What was I coming from? I actually had an older Fanatec Clubsport wheel, the GT2, which did me well for many years. But, it was suffering from driver incompatibilities and, frankly, I was lusting after something with better feedback and a larger-diameter wheel.

The direct drive nature of the DD1 means that it is effectively just a big electric motor with a wheel directly attached. So, no gears or belts to get in the way and muddy up the sensations or slow your reactions. The feeling is incredibly smooth and, well, direct.

But did it make me faster? My lap times after installing the DD1 were very much inside the window of those I ran on my old GT2. However, I quickly realized that I was much better at feeling out spins and catching them earlier. Meanwhile, the larger-diameter wheel gave me a touch more precision. So, while I wasn't necessarily faster, I was able to string together more laps in a new car without spinning, and that meant more efficient use of my practice time.

On top of that I felt a lot more engaged. Rushing up Eau Rouge at Spa, with the wheel tightening up as the suspension compresses then getting light again at the top of the hill, is quite a thing.


Finally, I'll briefly mention the custom button box I cooked up. This is made up of a USB joystick controller, an Arduino, plastic enclosure, a ton of arcade-style buttons and, most importantly, many hours of my time.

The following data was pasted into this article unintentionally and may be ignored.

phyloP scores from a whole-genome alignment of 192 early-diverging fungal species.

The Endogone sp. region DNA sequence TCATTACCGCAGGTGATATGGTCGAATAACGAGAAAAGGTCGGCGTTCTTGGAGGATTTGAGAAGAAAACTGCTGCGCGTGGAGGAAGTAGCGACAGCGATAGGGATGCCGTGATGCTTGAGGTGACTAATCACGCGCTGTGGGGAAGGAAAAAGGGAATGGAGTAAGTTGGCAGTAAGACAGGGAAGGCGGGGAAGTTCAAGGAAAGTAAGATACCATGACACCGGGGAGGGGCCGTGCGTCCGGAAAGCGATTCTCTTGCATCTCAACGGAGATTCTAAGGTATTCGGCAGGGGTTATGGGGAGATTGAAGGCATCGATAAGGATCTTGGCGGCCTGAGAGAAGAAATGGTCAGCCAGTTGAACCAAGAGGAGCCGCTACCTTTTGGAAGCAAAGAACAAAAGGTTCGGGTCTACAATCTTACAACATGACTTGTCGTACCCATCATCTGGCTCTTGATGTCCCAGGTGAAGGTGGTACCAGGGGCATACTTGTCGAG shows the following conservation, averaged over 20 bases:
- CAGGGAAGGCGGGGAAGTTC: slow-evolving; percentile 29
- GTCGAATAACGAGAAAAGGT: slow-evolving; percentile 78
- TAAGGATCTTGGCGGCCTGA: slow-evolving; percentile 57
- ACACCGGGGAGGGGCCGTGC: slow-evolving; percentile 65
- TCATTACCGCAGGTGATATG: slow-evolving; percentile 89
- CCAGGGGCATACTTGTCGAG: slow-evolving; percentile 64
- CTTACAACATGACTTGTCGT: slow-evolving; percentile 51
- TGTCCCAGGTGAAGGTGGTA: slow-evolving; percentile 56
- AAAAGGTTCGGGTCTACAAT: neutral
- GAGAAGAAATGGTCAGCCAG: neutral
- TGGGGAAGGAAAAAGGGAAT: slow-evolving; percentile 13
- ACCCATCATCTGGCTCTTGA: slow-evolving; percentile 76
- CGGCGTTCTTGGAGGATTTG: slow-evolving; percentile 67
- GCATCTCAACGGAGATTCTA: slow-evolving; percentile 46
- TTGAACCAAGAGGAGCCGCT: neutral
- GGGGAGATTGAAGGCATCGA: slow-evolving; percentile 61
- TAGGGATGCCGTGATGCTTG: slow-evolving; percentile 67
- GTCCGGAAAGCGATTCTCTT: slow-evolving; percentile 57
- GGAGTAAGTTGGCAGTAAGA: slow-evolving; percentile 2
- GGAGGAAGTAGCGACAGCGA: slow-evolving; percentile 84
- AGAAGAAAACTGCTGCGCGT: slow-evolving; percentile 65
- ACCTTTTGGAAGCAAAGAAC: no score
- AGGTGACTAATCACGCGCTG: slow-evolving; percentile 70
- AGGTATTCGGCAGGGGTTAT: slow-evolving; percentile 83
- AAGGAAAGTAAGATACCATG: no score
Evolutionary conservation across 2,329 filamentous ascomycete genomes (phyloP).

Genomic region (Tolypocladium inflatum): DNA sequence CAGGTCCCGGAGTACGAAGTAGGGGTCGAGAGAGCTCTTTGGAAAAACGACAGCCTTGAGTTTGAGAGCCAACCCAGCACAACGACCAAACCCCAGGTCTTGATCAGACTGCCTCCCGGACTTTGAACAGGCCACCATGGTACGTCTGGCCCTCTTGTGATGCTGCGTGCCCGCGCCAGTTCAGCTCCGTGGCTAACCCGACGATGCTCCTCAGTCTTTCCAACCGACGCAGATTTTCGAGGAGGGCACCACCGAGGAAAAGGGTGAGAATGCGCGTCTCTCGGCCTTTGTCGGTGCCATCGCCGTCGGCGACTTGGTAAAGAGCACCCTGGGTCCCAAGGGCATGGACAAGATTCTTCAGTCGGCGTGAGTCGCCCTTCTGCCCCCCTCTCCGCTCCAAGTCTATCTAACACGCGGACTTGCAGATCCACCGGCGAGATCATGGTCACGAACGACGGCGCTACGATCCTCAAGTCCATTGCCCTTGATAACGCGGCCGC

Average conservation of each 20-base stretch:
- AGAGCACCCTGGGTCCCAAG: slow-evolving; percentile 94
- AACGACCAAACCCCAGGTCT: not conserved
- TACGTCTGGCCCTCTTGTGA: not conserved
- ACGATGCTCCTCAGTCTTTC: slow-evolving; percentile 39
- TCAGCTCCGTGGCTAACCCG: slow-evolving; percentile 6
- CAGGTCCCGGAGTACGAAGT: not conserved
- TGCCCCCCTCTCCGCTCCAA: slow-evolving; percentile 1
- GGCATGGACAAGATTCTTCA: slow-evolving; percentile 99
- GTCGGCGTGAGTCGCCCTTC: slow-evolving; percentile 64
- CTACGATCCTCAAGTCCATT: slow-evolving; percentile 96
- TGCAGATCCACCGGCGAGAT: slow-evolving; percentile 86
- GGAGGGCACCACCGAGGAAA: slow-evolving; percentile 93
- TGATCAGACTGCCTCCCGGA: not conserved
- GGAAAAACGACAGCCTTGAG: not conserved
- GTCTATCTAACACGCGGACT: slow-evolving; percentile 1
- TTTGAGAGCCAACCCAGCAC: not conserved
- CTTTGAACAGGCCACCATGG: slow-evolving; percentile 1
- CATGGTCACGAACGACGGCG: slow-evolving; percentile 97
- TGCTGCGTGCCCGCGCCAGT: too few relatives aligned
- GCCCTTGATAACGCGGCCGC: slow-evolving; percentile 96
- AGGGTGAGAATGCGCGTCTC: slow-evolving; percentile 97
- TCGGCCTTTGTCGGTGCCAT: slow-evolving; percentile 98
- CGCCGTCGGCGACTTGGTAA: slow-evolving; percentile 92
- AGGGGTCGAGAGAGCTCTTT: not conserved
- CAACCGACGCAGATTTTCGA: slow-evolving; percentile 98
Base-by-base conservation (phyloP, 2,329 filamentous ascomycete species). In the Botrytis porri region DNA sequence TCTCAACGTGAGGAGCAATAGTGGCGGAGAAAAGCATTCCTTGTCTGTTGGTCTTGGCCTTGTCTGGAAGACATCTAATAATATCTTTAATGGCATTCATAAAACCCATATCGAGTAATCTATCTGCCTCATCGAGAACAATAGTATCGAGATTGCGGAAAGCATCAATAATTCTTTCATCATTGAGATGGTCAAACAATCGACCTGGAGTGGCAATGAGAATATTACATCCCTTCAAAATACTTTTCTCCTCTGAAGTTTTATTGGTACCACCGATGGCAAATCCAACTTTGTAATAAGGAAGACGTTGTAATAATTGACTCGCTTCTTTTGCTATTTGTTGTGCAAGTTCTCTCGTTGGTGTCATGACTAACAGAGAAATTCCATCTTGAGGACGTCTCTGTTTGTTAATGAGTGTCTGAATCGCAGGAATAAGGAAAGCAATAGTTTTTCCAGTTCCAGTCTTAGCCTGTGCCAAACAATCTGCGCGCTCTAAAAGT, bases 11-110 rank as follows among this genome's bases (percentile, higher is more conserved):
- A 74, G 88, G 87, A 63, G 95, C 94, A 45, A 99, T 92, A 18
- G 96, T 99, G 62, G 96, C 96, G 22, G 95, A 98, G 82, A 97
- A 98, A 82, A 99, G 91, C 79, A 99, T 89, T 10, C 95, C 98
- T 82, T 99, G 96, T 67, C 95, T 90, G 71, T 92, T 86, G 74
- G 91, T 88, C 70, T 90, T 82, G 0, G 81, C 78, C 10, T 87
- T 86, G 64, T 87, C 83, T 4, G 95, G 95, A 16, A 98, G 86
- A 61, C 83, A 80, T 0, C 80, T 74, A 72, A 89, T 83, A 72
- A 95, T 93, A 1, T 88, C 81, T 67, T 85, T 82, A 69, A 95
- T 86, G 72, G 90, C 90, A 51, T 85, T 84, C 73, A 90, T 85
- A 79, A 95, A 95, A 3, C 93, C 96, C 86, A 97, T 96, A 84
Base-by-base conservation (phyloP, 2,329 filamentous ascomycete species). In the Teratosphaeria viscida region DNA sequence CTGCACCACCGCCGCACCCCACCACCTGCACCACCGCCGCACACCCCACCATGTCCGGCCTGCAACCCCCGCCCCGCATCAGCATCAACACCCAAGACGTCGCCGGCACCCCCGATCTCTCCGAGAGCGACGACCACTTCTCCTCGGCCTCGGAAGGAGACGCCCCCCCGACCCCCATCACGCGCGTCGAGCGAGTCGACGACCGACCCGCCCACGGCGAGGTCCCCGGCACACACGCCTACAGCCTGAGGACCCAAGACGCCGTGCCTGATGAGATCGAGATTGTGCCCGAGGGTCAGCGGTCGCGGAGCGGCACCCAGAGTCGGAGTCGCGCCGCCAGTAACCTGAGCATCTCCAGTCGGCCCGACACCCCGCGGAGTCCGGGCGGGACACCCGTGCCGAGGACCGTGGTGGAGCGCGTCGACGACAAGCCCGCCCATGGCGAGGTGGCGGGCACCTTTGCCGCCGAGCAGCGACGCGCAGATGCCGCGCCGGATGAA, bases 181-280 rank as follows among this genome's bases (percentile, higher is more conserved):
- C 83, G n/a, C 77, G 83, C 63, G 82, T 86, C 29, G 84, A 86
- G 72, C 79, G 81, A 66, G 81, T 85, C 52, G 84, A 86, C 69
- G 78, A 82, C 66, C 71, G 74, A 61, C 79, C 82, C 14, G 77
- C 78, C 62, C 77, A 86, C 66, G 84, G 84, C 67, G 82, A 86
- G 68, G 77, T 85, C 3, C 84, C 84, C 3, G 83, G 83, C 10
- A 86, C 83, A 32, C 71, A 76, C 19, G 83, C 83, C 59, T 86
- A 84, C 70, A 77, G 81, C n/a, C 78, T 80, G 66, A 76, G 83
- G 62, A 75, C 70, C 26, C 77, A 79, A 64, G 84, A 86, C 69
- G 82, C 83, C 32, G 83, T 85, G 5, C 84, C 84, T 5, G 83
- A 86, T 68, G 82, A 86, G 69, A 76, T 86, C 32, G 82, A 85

Has it made me faster? I think it will in time. I've only just gotten it fully working the way I want, but being able to easily adjust brake bias with a dedicated rotary knob should make me more competitive in longer races. Likewise, being able to easily reduce the volume of other, chatty racers will certainly help to cut down on distractions.

But, if nothing else, having those Tron-inspired graphics to look at every time I sit down is for sure going to make me keen to keep running laps.


Still have room for improvement.

Tim Stevens/Roadshow

What's next?

I'm definitely feeling much more engaged and motivated with my new hardware setup, and that means more and more effective practice time. I'm happy with the investments I've made and the returns they've already given, but ultimately my iRating hasn't exactly taken off like a rocket. In other words, there's more work to come. Next time, I'll take you on a trip to an online racing school. I'm also looking into more direct styles of coaching and some other upgrades, too.

And if there's anything you've been curious to try, a tool or service that promises to drop your lap times, drop me a note in comments and I'll chase it down.